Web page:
Steel Pan Music at Miami Broward Caribbean Carnival
Photograph: MARK JAMES

Forged from sheet metal and the resistance of a resilient people, Trinidad’s steel pan music is enjoying a resurgence  on the global stage. The genre has been seeping into mainstream music—pop, rock, jazz. And now a new generation of players keep the steel pan music alive and vibrant in the Caribbean, especially in intense competitions like Panorama. Overall, steel pan’s cheerful, intoxicating ting, ting, ting has come to define the sounds of island revelry.


The steel pan became the most influential non-electronic musical instrument of the 20th century. International physicists have studied the instrument for decades to decode its harmonic complexity. However, these melodic modern sounds stem from old origins.

Africans who were brought to Trinidad in the 1700s, and they carried with them their tradition of melodic drumming. The practice was banned by the colonizers in the 1880s because the music seemed to incite street riots. In their defiance, the Africans’ descendants gathered into secret bands that used utensils, garbage can lids and other scrap metal to make music. Between 1935 and 1945, these ‘iron bands’ discovered that different rhythmical sounds emanated from raised parts of these metals in comparison to the areas that were flat, and a new instrument was born.

Experts credit Trinidadian instrument maker and pannist Dr. Elliot “Ellie” Mannette for creating he modern-day version. This features a 55-gallon oil container with a concave top on which to play the tones with rubber-tipped sticks.


According to Selvon Nanan, manager and member of Lauderhill Steel Ensemble, a winner of the 2019 Miami Carnival Panorama, “From the 1950s to 1980s, steelbands were the only bands on the road for Trinidad Carnival, then DJs took over. Now, only 10 percent of the music comes from steelbands.”

Even though pan music has declined in prominence during the main road march, the Panorama event remains a highlight of Carnival weekend at the Mecca of Caribbean carnivals—in Trinidad. Fans of the pan gather there annually to hear beautifully arranged renditions representing genres from calypso to classical. Musicians from Japan, Sweden, the U.K., Canada and beyond gather to compete with other bands in hopes of attaining international bragging rights by securing a win. As a live-streamed event online, fans around the world can cheer on their favorites.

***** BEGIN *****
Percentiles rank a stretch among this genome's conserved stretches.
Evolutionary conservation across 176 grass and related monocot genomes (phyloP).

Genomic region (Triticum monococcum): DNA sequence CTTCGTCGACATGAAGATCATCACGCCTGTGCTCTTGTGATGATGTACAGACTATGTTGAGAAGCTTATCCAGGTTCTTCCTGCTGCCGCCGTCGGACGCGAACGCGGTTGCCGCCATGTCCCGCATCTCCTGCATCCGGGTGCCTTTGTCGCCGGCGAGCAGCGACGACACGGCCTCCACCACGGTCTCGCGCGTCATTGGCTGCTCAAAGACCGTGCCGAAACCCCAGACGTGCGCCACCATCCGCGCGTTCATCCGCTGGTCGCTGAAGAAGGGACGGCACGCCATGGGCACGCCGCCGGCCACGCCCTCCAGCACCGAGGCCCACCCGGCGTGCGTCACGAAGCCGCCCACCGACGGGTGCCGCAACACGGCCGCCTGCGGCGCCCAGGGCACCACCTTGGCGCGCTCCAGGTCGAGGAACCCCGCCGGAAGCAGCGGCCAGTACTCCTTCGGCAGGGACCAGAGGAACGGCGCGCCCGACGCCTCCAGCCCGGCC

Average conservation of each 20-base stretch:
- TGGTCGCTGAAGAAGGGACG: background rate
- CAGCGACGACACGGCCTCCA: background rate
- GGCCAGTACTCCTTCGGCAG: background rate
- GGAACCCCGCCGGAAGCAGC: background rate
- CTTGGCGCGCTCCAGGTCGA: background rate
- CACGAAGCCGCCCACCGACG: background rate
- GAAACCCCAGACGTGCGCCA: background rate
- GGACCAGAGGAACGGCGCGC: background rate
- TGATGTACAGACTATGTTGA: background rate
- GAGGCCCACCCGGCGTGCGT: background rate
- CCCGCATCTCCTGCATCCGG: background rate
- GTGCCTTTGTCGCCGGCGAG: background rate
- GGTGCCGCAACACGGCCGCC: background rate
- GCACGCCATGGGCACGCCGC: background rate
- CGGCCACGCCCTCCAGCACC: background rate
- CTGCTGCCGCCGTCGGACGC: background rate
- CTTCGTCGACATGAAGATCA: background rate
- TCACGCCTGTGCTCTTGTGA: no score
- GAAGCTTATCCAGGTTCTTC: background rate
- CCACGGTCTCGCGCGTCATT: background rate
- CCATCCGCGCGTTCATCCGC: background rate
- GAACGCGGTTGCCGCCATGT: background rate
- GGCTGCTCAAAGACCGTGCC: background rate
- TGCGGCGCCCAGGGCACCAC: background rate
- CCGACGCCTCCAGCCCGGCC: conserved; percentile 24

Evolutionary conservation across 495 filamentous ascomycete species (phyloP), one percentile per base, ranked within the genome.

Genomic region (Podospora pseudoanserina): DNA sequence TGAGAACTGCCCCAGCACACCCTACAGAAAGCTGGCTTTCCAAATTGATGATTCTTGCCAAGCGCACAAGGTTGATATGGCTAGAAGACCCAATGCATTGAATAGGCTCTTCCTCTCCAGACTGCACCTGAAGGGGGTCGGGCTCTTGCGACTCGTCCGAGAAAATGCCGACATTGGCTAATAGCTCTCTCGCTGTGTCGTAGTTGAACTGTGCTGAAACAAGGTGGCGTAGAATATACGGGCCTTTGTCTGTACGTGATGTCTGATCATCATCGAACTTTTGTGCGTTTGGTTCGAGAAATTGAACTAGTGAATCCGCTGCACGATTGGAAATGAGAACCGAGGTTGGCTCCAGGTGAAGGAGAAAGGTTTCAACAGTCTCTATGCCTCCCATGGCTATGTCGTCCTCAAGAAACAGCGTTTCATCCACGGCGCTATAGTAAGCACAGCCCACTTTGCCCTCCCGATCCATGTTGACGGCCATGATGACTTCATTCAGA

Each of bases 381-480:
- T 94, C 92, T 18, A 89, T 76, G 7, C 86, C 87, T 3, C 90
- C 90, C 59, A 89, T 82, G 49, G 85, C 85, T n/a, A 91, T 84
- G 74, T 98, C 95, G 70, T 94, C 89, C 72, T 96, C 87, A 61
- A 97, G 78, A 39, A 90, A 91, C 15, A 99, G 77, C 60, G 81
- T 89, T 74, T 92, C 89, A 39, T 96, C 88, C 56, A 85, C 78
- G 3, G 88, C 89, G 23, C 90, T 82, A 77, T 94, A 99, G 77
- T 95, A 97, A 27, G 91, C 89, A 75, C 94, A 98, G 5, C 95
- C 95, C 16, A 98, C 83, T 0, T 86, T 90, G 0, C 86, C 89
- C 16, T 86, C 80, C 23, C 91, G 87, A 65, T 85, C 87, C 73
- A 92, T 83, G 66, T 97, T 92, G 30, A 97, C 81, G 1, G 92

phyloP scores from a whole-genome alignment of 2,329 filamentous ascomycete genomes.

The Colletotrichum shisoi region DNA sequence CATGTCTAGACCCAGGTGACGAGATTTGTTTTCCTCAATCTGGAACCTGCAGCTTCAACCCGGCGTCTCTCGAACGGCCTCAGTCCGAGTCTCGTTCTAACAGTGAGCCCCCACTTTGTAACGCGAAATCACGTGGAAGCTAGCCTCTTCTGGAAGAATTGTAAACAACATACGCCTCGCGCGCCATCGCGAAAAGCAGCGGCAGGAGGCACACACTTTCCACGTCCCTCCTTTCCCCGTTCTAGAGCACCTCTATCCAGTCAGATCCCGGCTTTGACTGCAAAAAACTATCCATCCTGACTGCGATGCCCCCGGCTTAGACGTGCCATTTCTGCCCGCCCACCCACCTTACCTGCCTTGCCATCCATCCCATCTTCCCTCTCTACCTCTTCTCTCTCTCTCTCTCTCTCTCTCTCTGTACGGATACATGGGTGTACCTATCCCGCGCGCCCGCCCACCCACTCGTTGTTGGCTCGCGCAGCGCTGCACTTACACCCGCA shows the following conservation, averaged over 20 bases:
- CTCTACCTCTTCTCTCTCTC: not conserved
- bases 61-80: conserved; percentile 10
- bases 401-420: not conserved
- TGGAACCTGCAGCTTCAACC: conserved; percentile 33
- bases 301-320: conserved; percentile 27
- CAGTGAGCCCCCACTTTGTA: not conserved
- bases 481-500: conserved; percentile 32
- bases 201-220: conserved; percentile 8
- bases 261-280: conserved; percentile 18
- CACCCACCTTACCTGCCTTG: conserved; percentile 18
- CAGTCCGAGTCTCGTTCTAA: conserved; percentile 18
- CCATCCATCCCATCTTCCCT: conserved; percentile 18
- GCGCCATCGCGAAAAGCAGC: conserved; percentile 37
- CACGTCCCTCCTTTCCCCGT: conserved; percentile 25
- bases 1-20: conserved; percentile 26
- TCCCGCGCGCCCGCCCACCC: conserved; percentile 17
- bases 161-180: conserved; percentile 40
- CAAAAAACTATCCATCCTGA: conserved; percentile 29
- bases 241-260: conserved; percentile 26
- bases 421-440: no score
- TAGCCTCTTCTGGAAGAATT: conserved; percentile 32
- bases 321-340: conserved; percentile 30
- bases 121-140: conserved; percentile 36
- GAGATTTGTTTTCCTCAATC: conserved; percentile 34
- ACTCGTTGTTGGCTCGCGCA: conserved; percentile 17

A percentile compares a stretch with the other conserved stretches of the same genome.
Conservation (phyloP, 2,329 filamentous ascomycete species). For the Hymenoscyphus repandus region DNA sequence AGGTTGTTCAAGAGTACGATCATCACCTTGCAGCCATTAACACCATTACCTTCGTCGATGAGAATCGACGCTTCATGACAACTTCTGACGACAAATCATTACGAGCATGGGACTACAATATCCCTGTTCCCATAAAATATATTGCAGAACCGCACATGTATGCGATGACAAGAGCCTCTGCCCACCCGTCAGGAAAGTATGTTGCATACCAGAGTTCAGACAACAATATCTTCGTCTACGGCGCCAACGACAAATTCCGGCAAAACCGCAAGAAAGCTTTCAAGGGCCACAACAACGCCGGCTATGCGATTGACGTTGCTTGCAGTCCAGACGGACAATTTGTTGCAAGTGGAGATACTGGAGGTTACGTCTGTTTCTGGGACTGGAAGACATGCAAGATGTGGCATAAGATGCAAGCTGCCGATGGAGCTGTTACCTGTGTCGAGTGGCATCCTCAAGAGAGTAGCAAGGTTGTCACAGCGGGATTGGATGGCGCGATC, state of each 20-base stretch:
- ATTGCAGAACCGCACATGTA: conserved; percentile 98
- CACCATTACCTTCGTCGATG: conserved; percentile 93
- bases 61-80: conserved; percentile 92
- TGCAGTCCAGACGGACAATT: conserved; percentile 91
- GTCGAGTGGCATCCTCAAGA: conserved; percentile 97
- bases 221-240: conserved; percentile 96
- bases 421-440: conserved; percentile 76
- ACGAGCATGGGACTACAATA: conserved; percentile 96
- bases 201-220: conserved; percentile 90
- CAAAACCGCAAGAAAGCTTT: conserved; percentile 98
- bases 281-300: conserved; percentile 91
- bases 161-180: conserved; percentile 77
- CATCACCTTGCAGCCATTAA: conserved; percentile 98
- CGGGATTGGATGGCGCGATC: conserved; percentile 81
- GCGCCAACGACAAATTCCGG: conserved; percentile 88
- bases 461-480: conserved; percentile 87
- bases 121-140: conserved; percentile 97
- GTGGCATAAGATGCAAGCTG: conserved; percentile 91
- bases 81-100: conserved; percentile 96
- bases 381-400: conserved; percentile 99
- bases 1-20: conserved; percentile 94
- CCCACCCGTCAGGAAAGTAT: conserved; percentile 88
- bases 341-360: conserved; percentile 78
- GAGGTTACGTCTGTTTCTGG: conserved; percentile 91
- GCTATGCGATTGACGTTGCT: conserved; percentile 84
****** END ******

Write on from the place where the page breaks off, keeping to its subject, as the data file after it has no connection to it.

The music is attracting renewed interest. “There has been a great transformation,” Nanan says. “Many more teenagers and young adults are playing than ever. More girls.” Public relations manager for Miami Carnival, Yvette Harris, agrees: “We have seen an evolution. Fortunately, more young people are participating and interested in delving into the culture.” With the reemerging popularity of pan music and Panorama, Harris says the Miami Carnival committee tweaked the 2019 lineup to accommodate more of it. “Normally, Kings and Queens are first, then Panorama. But this year, [Panorama] starts at 5 p.m. and goes on. It will bring in a diverse audience of people, non-Caribbean and Caribbean. A good showing of people who just enjoy music and have an appreciation for pan music.”


Taught in schools internationally, the steel pan also echoes in pop hits by stars like Prince, 50 Cent and Nick Jonas. And celebrities like Rihanna, Nicki Minaj and Usain Bolt have brought Carnival music to the mainstream; their beautiful costumed dancing and appearances always accompanied by the steel pan’s unmistakable sounds.

More on Caribbean Carnival:

Why Caribbean Carnival Marches on To The Steel Pan Beat Why Caribbean Carnival Marches on To The Steel Pan Beat

Why Caribbean Carnival Marches on To The Steel Pan Beat


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